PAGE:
At B-Secur, we’ve always believed that our future is only as bright as our people, so we’re delighted with the news that our Chief Scientific Officer Alan Kennedy has formally received his PhD from the University of Ulster.
Alan is an award-winning researcher in biomedical/medical engineering, with accolades including First Prize in the Young Investigator Competition from the Stafford Warren Symposium on Myocardial Ischemia and the John RE Scott Postgraduate Student of the Year from the University of Ulster, recognising academic achievement.
We caught up with Alan to learn more about his passion for the subject, what he is currently focused on in B-Secur and why scientific credibility is crucial for young tech businesses.
Congratulations on your doctoral conferment Alan! Do we have to call you Dr Alan from now on?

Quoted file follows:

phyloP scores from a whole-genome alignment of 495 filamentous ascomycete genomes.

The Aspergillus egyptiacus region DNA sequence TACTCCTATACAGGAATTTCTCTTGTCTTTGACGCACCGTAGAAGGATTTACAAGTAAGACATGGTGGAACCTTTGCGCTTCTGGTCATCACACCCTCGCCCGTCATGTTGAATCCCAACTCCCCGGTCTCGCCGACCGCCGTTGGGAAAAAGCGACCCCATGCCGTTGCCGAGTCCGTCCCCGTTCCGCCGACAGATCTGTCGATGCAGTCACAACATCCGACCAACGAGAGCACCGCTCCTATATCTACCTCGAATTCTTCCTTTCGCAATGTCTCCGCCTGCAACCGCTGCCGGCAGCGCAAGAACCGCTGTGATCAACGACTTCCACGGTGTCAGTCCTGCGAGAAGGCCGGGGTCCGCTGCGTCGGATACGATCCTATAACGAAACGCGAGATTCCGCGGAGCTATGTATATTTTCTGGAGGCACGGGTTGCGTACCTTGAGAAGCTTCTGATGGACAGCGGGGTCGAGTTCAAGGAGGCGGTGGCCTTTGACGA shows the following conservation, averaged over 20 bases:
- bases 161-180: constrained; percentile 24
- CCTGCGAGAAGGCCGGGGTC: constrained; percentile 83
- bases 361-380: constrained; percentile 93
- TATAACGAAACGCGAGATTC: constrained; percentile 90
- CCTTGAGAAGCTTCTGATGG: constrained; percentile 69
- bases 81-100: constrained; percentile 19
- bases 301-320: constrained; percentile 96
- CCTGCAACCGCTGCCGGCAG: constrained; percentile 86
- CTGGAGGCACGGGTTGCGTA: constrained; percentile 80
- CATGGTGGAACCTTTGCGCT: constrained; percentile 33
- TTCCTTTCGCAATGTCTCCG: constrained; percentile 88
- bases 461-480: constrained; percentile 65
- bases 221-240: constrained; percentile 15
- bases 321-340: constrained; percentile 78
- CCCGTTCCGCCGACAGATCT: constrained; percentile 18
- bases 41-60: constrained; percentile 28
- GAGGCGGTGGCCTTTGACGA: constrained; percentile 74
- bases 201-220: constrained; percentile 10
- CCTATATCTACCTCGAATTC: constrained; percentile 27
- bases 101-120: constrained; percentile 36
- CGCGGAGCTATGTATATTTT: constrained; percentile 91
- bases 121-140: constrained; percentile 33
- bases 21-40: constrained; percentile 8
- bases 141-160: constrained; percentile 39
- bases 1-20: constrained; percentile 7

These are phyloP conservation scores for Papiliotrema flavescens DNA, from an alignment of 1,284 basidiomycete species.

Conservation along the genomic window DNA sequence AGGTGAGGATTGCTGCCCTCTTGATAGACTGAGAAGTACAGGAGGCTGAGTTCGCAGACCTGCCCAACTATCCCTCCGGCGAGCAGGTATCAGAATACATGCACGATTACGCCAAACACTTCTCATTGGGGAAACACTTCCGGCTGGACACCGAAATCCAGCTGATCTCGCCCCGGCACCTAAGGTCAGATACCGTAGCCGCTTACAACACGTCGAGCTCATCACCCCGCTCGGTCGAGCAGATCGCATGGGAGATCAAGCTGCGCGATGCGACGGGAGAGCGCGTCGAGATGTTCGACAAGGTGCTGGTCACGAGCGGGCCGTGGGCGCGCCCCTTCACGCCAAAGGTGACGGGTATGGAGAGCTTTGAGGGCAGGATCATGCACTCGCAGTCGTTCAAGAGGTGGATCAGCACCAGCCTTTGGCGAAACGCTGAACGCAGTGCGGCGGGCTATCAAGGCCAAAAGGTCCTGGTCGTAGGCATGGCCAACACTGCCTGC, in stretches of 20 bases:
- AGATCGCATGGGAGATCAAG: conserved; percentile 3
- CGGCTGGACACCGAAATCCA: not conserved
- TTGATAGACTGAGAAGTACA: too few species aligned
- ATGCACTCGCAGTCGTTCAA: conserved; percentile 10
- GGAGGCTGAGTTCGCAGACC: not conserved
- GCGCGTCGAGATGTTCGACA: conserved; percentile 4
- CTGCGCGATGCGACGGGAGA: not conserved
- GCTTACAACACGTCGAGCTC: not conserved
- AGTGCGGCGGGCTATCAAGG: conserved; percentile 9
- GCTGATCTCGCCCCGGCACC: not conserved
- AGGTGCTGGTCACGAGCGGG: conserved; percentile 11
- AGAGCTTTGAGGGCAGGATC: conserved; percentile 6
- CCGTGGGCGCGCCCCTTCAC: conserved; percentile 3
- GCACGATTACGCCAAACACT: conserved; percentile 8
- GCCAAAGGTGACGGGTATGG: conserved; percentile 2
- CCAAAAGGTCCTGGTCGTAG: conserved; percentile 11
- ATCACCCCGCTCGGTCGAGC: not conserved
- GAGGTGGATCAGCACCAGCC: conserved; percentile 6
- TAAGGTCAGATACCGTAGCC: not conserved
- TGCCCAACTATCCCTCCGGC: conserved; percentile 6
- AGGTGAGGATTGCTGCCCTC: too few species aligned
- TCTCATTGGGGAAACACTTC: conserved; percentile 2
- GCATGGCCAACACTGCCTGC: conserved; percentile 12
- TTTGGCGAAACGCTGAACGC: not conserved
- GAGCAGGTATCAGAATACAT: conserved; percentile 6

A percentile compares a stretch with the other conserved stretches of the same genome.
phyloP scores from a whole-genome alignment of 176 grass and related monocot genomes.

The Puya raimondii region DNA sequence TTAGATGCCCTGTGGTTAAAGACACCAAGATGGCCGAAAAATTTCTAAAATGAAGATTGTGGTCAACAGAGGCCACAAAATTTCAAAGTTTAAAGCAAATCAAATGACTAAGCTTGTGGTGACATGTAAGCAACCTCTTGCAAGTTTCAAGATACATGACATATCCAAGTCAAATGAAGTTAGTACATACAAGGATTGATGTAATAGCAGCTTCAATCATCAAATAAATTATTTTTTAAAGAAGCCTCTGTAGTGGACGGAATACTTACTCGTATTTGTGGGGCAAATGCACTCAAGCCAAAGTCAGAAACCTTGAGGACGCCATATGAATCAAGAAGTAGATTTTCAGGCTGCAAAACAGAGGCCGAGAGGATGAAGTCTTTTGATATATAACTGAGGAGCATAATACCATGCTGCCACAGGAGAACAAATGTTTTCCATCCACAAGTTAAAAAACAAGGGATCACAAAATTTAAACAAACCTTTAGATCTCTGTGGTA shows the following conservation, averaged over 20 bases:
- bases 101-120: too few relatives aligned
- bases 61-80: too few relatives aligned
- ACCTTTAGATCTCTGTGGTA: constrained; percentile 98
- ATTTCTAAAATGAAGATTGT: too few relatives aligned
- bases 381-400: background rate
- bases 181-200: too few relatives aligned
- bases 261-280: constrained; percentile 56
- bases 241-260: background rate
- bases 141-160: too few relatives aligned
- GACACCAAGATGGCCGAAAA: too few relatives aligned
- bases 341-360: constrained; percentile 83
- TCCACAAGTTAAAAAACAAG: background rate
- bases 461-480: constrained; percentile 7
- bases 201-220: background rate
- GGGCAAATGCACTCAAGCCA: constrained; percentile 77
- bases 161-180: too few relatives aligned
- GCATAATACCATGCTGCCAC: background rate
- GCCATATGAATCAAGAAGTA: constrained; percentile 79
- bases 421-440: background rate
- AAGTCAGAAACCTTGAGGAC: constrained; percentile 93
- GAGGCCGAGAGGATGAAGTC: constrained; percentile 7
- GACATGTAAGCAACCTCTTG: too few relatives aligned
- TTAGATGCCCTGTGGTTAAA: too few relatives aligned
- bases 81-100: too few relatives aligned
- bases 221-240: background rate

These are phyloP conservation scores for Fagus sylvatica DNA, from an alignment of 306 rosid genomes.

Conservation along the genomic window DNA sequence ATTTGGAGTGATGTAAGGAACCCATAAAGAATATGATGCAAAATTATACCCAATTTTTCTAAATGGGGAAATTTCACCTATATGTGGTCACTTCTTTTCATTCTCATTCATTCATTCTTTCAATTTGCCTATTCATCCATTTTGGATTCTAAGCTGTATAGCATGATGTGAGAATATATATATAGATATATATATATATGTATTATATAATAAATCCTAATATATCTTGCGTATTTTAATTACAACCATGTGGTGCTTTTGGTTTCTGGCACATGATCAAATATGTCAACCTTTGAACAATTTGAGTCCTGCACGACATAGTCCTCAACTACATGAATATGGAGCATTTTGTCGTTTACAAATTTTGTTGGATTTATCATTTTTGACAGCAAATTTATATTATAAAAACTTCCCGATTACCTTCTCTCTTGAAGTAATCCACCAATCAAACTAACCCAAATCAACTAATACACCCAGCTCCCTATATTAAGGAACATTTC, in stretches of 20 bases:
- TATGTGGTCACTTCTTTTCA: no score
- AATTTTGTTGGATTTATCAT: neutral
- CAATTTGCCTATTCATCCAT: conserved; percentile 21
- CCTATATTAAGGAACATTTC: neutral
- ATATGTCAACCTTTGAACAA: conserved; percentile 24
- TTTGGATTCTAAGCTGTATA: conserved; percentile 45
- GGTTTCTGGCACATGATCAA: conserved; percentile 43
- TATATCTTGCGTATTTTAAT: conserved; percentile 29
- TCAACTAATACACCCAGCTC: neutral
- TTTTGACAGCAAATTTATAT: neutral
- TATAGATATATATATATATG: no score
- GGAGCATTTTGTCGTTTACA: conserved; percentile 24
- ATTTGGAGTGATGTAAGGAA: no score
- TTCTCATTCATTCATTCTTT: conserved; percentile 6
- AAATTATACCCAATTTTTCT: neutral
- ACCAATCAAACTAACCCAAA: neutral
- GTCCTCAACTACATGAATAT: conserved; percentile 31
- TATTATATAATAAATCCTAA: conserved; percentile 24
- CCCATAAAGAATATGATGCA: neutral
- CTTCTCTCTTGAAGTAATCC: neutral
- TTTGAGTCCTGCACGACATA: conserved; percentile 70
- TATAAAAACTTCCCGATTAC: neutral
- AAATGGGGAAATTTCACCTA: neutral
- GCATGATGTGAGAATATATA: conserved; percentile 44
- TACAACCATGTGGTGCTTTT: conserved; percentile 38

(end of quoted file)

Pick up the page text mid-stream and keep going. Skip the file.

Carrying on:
"Thanks, and yes, I am currently working internally to ensure this is stated in our employee handbook and enforced across the company!"
Tell us more about your PhD subject, and about your doctoral thesis.
"My doctorate was on the automated computerised detection of cardiac arrhythmias from the electrocardiogram. My work focusing on an arrhythmia called Atrial Fibrillation which is difficult to detect from the ECG and if left untreated is one of the leading causes of strokes worldwide."
You’re currently B-Secur’s Chief Scientific Officer. How would you describe what you do for the business?
"As B-Secur’s Chief Scientific Officer I am responsible for the scientific strategy of the company along with the scientific research and development of our ECG algorithms."
Have you always had an interest in biomedical engineering?
"From a young age I can remember being interested in technology, but it wasn’t until I reached university did I realise I could apply my interest for technology to the medical field to develop new medical devices and technology."